· Release your ideas unprotected: There is no way to copyright or patent an idea. Savare recommends putting out something tangible so that your intellectual property can be protected. A script or book can be copyrighted, inventions can be patented, logos and icons can be trademarked. If you have a unique and innovative idea, but nothing else, don’t share it with the world quite yet.

· Worry if you haven’t met your goal yet: Sometimes a third of the money can come in during the final stretch of the campaign. The first and last week are the two most important weeks of your campaign.

Crowdfunding is the ideal future for startups and small-scale projects. Because the platforms campaigns arePhoto courtesy jamescridland on Flickr run on manage all the legal documentation, there will be more transparent and streamlined documentation presented to investors. Besides the uniformity that it offers, crowdfunding also allows for democratization of projects as well as investors. Anyone can start a campaign, and anyone can support one, which broadens the base of investors and donors available to your project. The regulations for loan- and equity-based crowdfunding are in place will open even more doors for those looking for funding to start their projects.

Here are also Vukicevic’s 3 Pillars of Success:

Project: The way you describe and present your project influences how willing others are to support it. Successful campaigns often include the story behind the project, and go beyond the “what” and into the “why”. The most moving stories are ones about people. The passion of the people behind the project drives the passion of the donors.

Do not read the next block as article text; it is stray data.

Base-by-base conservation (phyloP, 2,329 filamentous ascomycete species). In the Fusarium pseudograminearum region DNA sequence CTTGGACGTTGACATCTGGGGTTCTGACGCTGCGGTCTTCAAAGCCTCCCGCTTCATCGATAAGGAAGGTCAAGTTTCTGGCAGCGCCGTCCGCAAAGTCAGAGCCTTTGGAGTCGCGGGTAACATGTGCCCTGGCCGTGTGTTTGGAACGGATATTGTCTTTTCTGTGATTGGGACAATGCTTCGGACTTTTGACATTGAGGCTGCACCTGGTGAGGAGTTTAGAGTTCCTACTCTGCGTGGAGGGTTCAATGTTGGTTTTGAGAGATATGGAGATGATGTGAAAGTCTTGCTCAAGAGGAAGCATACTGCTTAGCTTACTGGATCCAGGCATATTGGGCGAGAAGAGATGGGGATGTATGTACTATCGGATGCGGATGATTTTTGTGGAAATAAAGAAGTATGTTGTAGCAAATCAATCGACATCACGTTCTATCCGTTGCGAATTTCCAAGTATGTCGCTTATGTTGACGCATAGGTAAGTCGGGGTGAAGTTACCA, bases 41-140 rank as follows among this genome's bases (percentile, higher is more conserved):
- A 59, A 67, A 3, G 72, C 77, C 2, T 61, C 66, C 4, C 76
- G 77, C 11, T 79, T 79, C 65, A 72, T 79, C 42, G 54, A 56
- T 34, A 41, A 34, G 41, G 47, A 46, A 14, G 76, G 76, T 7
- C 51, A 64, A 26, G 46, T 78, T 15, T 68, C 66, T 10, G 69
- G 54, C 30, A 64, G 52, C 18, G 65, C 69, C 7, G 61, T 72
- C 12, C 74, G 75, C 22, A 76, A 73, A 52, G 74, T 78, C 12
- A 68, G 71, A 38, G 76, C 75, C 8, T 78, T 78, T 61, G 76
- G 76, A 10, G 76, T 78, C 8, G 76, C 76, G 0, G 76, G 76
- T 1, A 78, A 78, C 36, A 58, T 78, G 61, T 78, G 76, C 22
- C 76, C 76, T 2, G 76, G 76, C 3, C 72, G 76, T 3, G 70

Network: Crowdfunding is like a restaurant – people want to go to the popular, crowded restaurant, not the empty one that they’ve never heard of. The way you build your network should be similar to a spiral. Get the ball rolling with your close, loyal followers; the people who have supported you from the beginning, family members, and close friends. Reach out to the next layer and the next until you have a good amount of support. People like to support winners, so having a strong foundational network will help you reach and get support from the general audience.

Rewards: Variety of rewards will also increase the amount of support your campaign gets. Make sure to target different audiences with the rewards. Create unique experiences for people so that they get something cool or fun or interesting out of their support to differentiate this from a retail experience. According to Klein, some of the most effective rewards are ones feature the donor’s name or voice, or give the donor the opportunity to vote on the name, color, size or other specification of a product. Also, intangible rewards can often be better, since they don’t require production and shipping costs, and often they are more unique.


This article was authored by Guest Contributor Emily Kuo.  Emily is currently part of the team at Expedition PR based in Brooklyn, New York.